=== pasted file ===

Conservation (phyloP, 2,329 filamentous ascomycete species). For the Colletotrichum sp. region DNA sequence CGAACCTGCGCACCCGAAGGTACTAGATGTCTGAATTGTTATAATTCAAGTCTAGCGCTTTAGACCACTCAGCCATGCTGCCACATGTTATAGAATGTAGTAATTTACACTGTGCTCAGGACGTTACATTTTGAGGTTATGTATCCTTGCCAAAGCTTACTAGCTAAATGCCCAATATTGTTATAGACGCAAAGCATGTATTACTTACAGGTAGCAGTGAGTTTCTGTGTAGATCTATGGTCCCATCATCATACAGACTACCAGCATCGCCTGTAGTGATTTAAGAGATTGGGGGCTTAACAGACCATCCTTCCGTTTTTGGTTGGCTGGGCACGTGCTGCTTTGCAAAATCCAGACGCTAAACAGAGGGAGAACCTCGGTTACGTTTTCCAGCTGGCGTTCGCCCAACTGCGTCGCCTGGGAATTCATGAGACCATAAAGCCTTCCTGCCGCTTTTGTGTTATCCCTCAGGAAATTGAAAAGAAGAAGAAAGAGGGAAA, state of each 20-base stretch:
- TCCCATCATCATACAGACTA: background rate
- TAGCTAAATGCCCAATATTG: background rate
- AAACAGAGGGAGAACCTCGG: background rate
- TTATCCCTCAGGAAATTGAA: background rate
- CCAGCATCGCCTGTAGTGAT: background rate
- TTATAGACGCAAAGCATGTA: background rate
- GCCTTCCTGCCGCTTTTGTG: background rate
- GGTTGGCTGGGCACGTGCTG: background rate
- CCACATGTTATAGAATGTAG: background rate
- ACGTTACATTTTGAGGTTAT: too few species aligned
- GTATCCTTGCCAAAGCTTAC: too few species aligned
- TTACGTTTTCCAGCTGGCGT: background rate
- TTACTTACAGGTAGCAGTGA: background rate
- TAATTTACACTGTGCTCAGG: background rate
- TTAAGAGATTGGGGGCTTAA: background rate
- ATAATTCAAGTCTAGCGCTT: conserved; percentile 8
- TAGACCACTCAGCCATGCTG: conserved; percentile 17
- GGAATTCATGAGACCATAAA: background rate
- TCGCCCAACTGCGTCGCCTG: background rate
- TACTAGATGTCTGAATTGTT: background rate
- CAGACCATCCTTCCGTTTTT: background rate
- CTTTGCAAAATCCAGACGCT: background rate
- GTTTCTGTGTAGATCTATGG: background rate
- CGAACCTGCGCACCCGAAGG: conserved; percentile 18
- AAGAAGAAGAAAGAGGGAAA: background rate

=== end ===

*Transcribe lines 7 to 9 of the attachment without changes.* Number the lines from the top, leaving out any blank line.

- TTATAGACGCAAAGCATGTA: background rate
- GCCTTCCTGCCGCTTTTGTG: background rate
- GGTTGGCTGGGCACGTGCTG: background rate